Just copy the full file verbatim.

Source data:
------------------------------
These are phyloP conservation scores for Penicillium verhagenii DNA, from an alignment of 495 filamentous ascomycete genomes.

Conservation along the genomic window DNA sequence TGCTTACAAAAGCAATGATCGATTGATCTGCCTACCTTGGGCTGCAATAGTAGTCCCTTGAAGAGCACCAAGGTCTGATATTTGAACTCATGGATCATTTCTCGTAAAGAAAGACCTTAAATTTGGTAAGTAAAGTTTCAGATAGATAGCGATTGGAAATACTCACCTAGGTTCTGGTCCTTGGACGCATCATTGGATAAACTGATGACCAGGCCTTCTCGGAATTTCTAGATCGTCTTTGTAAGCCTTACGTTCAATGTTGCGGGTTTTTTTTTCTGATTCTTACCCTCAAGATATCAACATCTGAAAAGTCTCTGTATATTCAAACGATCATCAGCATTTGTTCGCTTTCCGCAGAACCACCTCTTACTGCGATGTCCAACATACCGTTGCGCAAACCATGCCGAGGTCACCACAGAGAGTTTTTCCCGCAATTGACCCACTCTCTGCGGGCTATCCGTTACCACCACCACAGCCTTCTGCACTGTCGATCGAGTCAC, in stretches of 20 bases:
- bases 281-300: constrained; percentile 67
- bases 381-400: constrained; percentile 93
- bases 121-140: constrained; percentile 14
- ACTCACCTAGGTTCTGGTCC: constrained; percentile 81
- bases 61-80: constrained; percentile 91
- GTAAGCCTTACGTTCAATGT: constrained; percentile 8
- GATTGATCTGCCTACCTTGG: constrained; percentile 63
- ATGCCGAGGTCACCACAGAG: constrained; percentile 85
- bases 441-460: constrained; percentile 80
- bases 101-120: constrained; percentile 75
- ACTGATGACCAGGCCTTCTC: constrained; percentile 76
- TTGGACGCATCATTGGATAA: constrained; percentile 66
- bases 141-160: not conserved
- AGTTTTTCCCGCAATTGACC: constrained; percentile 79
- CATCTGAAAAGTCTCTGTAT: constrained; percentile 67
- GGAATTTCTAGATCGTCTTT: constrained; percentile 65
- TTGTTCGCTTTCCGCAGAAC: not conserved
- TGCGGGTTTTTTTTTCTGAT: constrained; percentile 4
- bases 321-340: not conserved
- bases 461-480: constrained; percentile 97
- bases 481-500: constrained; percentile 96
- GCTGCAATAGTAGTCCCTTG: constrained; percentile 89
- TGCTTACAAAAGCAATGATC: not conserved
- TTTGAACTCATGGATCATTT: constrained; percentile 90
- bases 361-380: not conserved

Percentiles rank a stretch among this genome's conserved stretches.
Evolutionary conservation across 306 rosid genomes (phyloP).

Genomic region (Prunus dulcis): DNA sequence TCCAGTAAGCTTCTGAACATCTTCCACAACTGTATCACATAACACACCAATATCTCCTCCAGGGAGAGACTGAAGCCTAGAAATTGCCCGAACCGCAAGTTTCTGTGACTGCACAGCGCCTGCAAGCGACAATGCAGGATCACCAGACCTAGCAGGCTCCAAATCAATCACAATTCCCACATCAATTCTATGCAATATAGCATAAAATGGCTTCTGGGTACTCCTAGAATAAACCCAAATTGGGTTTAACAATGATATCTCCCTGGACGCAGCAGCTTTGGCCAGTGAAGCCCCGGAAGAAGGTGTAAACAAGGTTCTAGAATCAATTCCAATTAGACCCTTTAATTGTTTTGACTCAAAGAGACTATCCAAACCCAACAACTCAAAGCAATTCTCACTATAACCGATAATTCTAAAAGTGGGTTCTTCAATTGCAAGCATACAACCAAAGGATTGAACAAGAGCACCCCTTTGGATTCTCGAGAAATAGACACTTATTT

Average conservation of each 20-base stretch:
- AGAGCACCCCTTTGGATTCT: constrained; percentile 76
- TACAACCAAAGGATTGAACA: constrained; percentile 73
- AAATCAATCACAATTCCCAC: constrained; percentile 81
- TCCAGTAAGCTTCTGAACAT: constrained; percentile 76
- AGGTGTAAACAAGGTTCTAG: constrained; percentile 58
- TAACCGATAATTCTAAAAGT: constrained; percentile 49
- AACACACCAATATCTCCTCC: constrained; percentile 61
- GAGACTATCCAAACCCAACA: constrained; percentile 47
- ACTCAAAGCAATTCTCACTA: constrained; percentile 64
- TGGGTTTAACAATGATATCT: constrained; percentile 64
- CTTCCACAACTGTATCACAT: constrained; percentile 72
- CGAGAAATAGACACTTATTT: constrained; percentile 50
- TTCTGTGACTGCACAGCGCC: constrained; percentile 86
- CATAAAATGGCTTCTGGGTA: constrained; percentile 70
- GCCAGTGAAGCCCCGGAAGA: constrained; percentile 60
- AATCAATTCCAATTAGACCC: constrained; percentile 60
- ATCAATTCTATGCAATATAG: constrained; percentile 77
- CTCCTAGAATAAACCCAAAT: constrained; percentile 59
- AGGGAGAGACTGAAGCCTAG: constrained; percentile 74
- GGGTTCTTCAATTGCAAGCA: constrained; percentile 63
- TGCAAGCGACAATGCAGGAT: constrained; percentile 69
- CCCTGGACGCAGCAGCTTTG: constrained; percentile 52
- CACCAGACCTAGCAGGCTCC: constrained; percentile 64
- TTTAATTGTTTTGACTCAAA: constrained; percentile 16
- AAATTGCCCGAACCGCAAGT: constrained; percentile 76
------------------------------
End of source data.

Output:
These are phyloP conservation scores for Penicillium verhagenii DNA, from an alignment of 495 filamentous ascomycete genomes.

Conservation along the genomic window DNA sequence TGCTTACAAAAGCAATGATCGATTGATCTGCCTACCTTGGGCTGCAATAGTAGTCCCTTGAAGAGCACCAAGGTCTGATATTTGAACTCATGGATCATTTCTCGTAAAGAAAGACCTTAAATTTGGTAAGTAAAGTTTCAGATAGATAGCGATTGGAAATACTCACCTAGGTTCTGGTCCTTGGACGCATCATTGGATAAACTGATGACCAGGCCTTCTCGGAATTTCTAGATCGTCTTTGTAAGCCTTACGTTCAATGTTGCGGGTTTTTTTTTCTGATTCTTACCCTCAAGATATCAACATCTGAAAAGTCTCTGTATATTCAAACGATCATCAGCATTTGTTCGCTTTCCGCAGAACCACCTCTTACTGCGATGTCCAACATACCGTTGCGCAAACCATGCCGAGGTCACCACAGAGAGTTTTTCCCGCAATTGACCCACTCTCTGCGGGCTATCCGTTACCACCACCACAGCCTTCTGCACTGTCGATCGAGTCAC, in stretches of 20 bases:
- bases 281-300: constrained; percentile 67
- bases 381-400: constrained; percentile 93
- bases 121-140: constrained; percentile 14
- ACTCACCTAGGTTCTGGTCC: constrained; percentile 81
- bases 61-80: constrained; percentile 91
- GTAAGCCTTACGTTCAATGT: constrained; percentile 8
- GATTGATCTGCCTACCTTGG: constrained; percentile 63
- ATGCCGAGGTCACCACAGAG: constrained; percentile 85
- bases 441-460: constrained; percentile 80
- bases 101-120: constrained; percentile 75
- ACTGATGACCAGGCCTTCTC: constrained; percentile 76
- TTGGACGCATCATTGGATAA: constrained; percentile 66
- bases 141-160: not conserved
- AGTTTTTCCCGCAATTGACC: constrained; percentile 79
- CATCTGAAAAGTCTCTGTAT: constrained; percentile 67
- GGAATTTCTAGATCGTCTTT: constrained; percentile 65
- TTGTTCGCTTTCCGCAGAAC: not conserved
- TGCGGGTTTTTTTTTCTGAT: constrained; percentile 4
- bases 321-340: not conserved
- bases 461-480: constrained; percentile 97
- bases 481-500: constrained; percentile 96
- GCTGCAATAGTAGTCCCTTG: constrained; percentile 89
- TGCTTACAAAAGCAATGATC: not conserved
- TTTGAACTCATGGATCATTT: constrained; percentile 90
- bases 361-380: not conserved

Percentiles rank a stretch among this genome's conserved stretches.
Evolutionary conservation across 306 rosid genomes (phyloP).

Genomic region (Prunus dulcis): DNA sequence TCCAGTAAGCTTCTGAACATCTTCCACAACTGTATCACATAACACACCAATATCTCCTCCAGGGAGAGACTGAAGCCTAGAAATTGCCCGAACCGCAAGTTTCTGTGACTGCACAGCGCCTGCAAGCGACAATGCAGGATCACCAGACCTAGCAGGCTCCAAATCAATCACAATTCCCACATCAATTCTATGCAATATAGCATAAAATGGCTTCTGGGTACTCCTAGAATAAACCCAAATTGGGTTTAACAATGATATCTCCCTGGACGCAGCAGCTTTGGCCAGTGAAGCCCCGGAAGAAGGTGTAAACAAGGTTCTAGAATCAATTCCAATTAGACCCTTTAATTGTTTTGACTCAAAGAGACTATCCAAACCCAACAACTCAAAGCAATTCTCACTATAACCGATAATTCTAAAAGTGGGTTCTTCAATTGCAAGCATACAACCAAAGGATTGAACAAGAGCACCCCTTTGGATTCTCGAGAAATAGACACTTATTT

Average conservation of each 20-base stretch:
- AGAGCACCCCTTTGGATTCT: constrained; percentile 76
- TACAACCAAAGGATTGAACA: constrained; percentile 73
- AAATCAATCACAATTCCCAC: constrained; percentile 81
- TCCAGTAAGCTTCTGAACAT: constrained; percentile 76
- AGGTGTAAACAAGGTTCTAG: constrained; percentile 58
- TAACCGATAATTCTAAAAGT: constrained; percentile 49
- AACACACCAATATCTCCTCC: constrained; percentile 61
- GAGACTATCCAAACCCAACA: constrained; percentile 47
- ACTCAAAGCAATTCTCACTA: constrained; percentile 64
- TGGGTTTAACAATGATATCT: constrained; percentile 64
- CTTCCACAACTGTATCACAT: constrained; percentile 72
- CGAGAAATAGACACTTATTT: constrained; percentile 50
- TTCTGTGACTGCACAGCGCC: constrained; percentile 86
- CATAAAATGGCTTCTGGGTA: constrained; percentile 70
- GCCAGTGAAGCCCCGGAAGA: constrained; percentile 60
- AATCAATTCCAATTAGACCC: constrained; percentile 60
- ATCAATTCTATGCAATATAG: constrained; percentile 77
- CTCCTAGAATAAACCCAAAT: constrained; percentile 59
- AGGGAGAGACTGAAGCCTAG: constrained; percentile 74
- GGGTTCTTCAATTGCAAGCA: constrained; percentile 63
- TGCAAGCGACAATGCAGGAT: constrained; percentile 69
- CCCTGGACGCAGCAGCTTTG: constrained; percentile 52
- CACCAGACCTAGCAGGCTCC: constrained; percentile 64
- TTTAATTGTTTTGACTCAAA: constrained; percentile 16
- AAATTGCCCGAACCGCAAGT: constrained; percentile 76